How to make Seaweed & Garlic Biscuits inspired by Food You Can Forage

We’ve done it, guys. February half term has arrived, and even if you don’t have feral children to dance around this week, it means we’ve all made it through the miserable post-Christmas slump – and spring is finally on its way! The landscape is already bursting with signs of spring; our hazel trees are full of catkins and we’ve seen the first daffodils, snowdrops and primroses emerging from the soil.

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The intelligence of ravens

Three immediate truths tend to register with a person when they find themselves close to a raven.

Firstly, the sheer size of the giant corvid, which can possess a wing span of more than a metre.

Then there is the colour. Whilst from a distance the raven’s plumage appears a funereal black, up close it morphs into a shimmering pool of inky blue and brown.

Take part in the Big Garden Birdwatch!

This weekend is the RSPB’s Big Garden Birdwatch. There’s still time to register online for this year’s event, and help provide the RSPB with important information on how the UK bird population is doing. It is simple and enjoyable – and a great excuse to watch your garden birds from the comfort of your living room! 

Here are five things you may not know about hares

To the people of rural Britain, hares are deeply beloved, perhaps above all other animals. But how much do we know about these elusive creatures? Marianne Taylor, author of The Way of the Hare, illuminates some of their lesser known traits.

The launch of the Arabic Birds of the Middle East

Early March and Richard Porter is on the edge of the Arabian Gulf, the strong sunlight sparkling on the khors, mangroves, deserts and Dubai’s dramatic skyline. He is at the annual Emirates Festival of Literature to talk about bird conservation in the Middle East, take a wildlife walk for children and, especially, to launch the Arabic Birds of the Middle East.

Why We Should All Garden for Wildlife

The fact that you’ve clicked on this blog post probably means you have a good idea why you want to garden for wildlife – or indeed why you already do. But it is still worth reminding ourselves why it is such a good thing to do. For some, it is about the sheer, simple joy of watching living things – connecting with nature, if you like – right on your doorstep.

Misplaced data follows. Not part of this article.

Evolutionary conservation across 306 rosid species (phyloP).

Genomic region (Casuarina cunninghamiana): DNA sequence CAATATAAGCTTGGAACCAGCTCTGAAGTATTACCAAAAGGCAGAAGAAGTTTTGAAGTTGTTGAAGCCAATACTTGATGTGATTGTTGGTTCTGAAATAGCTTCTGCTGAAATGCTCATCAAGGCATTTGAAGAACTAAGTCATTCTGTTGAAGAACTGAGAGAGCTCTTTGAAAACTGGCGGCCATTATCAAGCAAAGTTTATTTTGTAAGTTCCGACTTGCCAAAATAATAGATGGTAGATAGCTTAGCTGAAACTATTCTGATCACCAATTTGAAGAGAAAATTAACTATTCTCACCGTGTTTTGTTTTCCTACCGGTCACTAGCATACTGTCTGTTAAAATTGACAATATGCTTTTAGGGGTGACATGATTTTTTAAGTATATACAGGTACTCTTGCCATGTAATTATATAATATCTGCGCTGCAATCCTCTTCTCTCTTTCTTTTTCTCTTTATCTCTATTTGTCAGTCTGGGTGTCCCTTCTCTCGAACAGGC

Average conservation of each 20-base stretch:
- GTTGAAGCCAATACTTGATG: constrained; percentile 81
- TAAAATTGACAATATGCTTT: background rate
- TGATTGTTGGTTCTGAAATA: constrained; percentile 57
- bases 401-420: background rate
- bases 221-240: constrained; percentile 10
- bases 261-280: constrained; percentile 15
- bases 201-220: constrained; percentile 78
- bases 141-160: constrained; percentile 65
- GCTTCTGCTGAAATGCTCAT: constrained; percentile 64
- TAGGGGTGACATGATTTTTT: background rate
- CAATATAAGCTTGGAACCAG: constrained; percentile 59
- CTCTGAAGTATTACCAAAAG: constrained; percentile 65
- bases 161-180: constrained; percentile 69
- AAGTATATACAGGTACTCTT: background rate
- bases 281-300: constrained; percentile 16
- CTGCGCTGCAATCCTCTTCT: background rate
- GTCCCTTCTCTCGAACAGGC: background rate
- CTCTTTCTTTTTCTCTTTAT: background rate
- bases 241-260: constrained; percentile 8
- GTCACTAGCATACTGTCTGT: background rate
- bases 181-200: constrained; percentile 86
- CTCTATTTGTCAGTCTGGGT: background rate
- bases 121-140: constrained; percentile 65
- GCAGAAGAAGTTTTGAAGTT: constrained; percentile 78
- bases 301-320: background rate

CUCKOO – HARBINGER OF SPRING AND CHEAT

Cuckoos are on the way! Satellite tagging by the British Trust for Ornithology has revealed their extraordinary journey. Cuckoos spend the winter with lowland gorillas in the African Congo rainforests. They leave in early March and fly to West Africa, where they fatten up in preparation for the crossing of the Sahara. They then endure a 50-60 hour non-stop flight over this vast desert. After recuperating on the shores of the Mediterranean, they continue north through Europe, reaching Britain towards the end of April.

Red dragons

Could today be the start of dragonfly and damselfly season? asks David Chandler…   April 17th. That’s my earliest date for seeing a dragonfly or damselfly in the UK. It was 2011, I was in Devon, and the record-breaking beast was a Large Red Damselfly. This species is normally the opening act of the dragonfly season. Most Large Red Damselflies emerge over a three-week period in the spring, though some emerge later and the further north you are the later they are likely to emerge. This is an easy species to identify –… Read More

An Underwater Walk in a Beech Woodland

Easter holidays are here, take the chance to get out and about in a woodland near you. Tessa Wardley describes a recent trip: I’m crouched down leaning against the smooth bark of an old Beech tree, it is a rare sunny day this winter and I’m hiding, as part of a game of ‘thicket’. I’m well hidden by the girth of the tree even in my layers of down jacket and I peer up to contemplate the canopy that reaches invitingly over my head. At this time of year there is little leaf cover but if I close my… Read More

Puffins pummelled by winter storms

Euan Dunn, RSPB’s Principal Marine Advisor and author of the new RSPB Spotlight: Puffins, looks at the effect of winter storms on Puffins. We have heard a great deal, and rightly so, about the massive impact that a seemingly endless conveyor belt of Atlantic storms had on the Somerset Levels and elsewhere on land. But the waves as tall as church towers that battered the coast were, beyond the scope of telephoto cameras, meanwhile wreaking havoc on seabirds out at sea. The scale of the damage inflicted, especially on Puffins, is only… Read More